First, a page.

President Ebrahim Raisi met with representatives from the provinces of Isfahan, Yazd and Semnan earlier this month and vowed to resolve water issues.
Iran's supreme leader Ayatollah Ali Khamenei has said the topic is the country's top problem, without making reference to the protests.


Jordanian king meets Bahraini officials meet to discuss bilateral ties

Jordanian king meets Bahraini officials meet to discuss bilateral ties
Updated 12 sec ago

Jordanian king meets Bahraini officials meet to discuss bilateral ties

Jordanian king meets Bahraini officials meet to discuss bilateral ties
  • Various challenges that threaten the stability and security of countries in the region were discussed in the meeting

DUBAI: Jordan’s King discussed regional and international issues with Bahrain’s minister of foreign affairs on Tuesday during a meeting in Al Husseiniya Palace in Amman. 
King Abdullah II discussed with Bahrain’s Abdullatif bin Rashid Al Zayani ways to further enhance cooperation between the two nations, according to state news agency BNA.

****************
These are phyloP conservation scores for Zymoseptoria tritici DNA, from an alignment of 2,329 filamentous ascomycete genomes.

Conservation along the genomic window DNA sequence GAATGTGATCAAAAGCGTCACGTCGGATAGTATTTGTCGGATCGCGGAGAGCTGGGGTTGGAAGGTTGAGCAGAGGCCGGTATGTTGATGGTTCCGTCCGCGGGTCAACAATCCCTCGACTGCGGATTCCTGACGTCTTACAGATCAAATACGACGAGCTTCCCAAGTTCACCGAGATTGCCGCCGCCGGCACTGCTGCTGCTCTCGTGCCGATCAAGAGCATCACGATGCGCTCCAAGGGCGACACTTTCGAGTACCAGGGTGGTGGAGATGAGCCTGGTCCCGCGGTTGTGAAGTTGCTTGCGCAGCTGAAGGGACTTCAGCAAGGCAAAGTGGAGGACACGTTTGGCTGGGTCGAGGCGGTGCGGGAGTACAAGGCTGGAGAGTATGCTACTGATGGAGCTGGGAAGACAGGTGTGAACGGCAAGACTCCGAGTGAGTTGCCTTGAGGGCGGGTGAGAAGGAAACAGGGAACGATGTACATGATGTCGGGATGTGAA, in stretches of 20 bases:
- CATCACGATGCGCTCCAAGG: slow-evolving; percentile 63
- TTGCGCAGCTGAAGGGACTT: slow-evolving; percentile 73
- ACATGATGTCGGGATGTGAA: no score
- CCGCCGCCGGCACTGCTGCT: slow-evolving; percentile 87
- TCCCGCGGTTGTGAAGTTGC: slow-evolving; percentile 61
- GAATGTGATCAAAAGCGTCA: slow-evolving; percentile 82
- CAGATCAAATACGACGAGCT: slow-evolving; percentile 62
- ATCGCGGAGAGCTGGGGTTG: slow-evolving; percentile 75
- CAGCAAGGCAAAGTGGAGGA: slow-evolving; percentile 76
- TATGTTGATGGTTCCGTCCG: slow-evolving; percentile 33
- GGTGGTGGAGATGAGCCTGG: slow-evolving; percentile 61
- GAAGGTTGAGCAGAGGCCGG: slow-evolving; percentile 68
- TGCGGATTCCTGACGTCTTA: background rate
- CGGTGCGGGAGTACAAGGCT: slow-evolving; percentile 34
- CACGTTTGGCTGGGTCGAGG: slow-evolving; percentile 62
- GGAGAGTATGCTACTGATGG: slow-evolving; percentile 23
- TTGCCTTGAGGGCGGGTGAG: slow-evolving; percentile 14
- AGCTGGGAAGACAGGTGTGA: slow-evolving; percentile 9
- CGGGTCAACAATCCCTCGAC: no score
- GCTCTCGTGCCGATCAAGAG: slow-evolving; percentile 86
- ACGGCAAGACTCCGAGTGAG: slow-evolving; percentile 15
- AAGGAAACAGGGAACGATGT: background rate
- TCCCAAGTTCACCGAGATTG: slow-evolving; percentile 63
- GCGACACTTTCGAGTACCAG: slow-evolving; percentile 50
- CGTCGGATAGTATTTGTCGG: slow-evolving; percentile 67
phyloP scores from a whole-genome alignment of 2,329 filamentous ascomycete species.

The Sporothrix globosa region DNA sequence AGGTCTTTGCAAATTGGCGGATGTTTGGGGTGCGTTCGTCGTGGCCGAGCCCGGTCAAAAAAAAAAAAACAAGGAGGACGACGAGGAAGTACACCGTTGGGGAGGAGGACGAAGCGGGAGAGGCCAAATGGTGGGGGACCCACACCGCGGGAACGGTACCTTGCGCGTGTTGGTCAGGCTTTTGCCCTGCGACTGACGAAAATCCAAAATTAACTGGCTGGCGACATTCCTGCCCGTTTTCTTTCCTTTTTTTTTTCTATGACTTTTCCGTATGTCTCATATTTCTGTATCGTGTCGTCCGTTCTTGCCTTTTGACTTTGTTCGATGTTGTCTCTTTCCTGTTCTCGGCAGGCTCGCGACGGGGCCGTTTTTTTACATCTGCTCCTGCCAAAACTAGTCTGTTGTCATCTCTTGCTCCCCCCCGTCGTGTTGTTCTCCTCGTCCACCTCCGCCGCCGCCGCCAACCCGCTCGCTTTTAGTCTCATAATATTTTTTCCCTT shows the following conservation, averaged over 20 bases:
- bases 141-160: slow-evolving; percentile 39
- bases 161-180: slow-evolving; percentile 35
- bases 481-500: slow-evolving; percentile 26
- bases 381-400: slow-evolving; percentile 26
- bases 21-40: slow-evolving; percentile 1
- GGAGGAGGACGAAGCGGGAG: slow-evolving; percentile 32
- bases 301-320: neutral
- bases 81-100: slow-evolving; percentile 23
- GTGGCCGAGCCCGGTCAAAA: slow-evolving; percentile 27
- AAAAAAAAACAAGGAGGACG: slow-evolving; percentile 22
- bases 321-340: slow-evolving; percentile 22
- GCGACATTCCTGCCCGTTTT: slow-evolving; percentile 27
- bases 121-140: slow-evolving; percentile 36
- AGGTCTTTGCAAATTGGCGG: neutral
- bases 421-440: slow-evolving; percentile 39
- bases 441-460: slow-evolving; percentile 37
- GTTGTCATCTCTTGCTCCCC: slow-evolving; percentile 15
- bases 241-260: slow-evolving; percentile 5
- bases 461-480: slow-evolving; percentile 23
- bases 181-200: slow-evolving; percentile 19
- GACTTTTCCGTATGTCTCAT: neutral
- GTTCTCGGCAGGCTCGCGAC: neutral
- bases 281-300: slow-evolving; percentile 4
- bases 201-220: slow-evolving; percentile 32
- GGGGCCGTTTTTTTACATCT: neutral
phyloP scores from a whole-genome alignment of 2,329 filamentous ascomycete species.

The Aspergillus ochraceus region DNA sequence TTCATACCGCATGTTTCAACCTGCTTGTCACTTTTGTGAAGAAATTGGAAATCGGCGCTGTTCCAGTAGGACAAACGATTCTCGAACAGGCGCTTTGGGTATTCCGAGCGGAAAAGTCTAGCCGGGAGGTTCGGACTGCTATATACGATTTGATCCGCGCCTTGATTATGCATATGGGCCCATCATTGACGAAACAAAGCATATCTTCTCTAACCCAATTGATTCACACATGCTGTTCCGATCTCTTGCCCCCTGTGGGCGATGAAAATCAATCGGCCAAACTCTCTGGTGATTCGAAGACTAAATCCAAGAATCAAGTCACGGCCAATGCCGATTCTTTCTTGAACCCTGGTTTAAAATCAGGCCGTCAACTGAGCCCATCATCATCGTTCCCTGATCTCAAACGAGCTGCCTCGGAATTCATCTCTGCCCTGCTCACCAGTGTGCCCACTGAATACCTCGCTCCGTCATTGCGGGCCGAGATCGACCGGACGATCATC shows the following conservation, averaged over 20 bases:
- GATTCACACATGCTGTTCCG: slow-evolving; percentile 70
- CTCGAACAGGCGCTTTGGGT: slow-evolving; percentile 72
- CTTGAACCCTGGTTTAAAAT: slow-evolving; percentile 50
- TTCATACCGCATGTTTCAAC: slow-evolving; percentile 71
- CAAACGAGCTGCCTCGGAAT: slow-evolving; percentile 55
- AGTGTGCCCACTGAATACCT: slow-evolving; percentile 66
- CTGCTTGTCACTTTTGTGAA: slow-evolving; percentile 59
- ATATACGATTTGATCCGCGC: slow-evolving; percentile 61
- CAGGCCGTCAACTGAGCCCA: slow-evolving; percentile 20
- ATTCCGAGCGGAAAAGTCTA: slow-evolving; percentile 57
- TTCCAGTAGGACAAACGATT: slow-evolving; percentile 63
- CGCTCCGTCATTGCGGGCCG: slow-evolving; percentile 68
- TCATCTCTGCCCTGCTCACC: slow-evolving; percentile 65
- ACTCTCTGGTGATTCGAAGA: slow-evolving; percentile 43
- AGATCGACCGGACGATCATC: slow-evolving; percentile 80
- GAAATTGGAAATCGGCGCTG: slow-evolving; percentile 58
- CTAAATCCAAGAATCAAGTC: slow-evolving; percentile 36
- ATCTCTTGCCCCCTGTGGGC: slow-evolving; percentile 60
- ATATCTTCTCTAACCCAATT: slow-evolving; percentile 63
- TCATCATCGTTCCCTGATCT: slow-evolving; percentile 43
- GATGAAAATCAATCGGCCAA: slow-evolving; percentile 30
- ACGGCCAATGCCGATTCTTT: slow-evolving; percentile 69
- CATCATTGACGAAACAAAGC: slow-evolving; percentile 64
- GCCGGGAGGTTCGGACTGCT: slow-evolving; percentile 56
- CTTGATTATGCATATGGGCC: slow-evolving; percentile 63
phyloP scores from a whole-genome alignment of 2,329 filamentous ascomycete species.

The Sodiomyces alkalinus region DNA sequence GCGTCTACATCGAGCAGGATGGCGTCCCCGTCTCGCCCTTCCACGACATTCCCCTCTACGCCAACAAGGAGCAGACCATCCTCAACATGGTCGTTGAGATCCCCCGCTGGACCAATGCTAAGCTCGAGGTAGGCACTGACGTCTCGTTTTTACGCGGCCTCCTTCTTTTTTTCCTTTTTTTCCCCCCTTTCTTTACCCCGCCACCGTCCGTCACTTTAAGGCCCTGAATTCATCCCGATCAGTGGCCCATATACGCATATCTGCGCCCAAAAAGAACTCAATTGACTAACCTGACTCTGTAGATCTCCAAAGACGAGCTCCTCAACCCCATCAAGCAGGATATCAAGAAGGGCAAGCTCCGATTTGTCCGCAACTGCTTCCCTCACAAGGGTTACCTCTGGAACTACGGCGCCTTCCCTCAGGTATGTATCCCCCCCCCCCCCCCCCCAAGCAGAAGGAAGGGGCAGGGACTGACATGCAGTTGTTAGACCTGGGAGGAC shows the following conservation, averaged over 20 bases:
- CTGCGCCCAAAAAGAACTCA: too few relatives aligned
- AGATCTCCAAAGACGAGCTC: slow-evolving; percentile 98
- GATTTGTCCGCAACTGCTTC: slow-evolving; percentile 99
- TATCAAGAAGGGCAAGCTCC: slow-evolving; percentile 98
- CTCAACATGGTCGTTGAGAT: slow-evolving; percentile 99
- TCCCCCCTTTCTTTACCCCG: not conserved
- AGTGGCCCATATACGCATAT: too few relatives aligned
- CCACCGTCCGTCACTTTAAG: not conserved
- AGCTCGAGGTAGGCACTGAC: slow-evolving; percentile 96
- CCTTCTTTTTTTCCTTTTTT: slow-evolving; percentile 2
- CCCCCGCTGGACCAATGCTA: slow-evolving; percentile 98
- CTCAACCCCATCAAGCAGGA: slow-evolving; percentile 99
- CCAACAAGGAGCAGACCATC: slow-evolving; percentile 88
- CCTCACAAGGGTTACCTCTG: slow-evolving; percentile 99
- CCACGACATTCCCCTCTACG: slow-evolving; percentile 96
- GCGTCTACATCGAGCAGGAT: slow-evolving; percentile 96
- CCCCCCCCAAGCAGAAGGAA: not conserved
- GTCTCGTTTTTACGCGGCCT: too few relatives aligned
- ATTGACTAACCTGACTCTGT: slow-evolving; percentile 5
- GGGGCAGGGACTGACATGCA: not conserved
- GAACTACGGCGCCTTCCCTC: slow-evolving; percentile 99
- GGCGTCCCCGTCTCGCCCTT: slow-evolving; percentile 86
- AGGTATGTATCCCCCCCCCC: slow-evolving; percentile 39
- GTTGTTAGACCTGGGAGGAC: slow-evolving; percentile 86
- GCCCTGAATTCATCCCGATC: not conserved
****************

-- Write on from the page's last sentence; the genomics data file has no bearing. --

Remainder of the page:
Al Zayani, who was on an official visit to Jordan, also met with Ayman Safadi, the deputy prime minister and minister of foreign affairs of Jordan. 
The pair spoke about developments, and the various challenges that threaten the stability and security of countries in the region. 
Bahrain’s foreign minister said a number of regional issues were discussed such as the Palestine, the war in Yemen, the Iranian nuclear file, the war in Ukraine, global food security and the energy crisis.’
With a focus on the Palestinian issue, Al Zayani called for an end to the Palestinian-Israeli conflict. 
The two ministers agreed that a ‘comprehensive and just settlement that preserves the rights of the Palestinian people’ must be reached in order to begin the peace process. 
They also praised efforts made by Egypt to achieve a ceasefire in Gaza, and the ‘necessity of its extension’ to benefit both Palestinians and Israelis.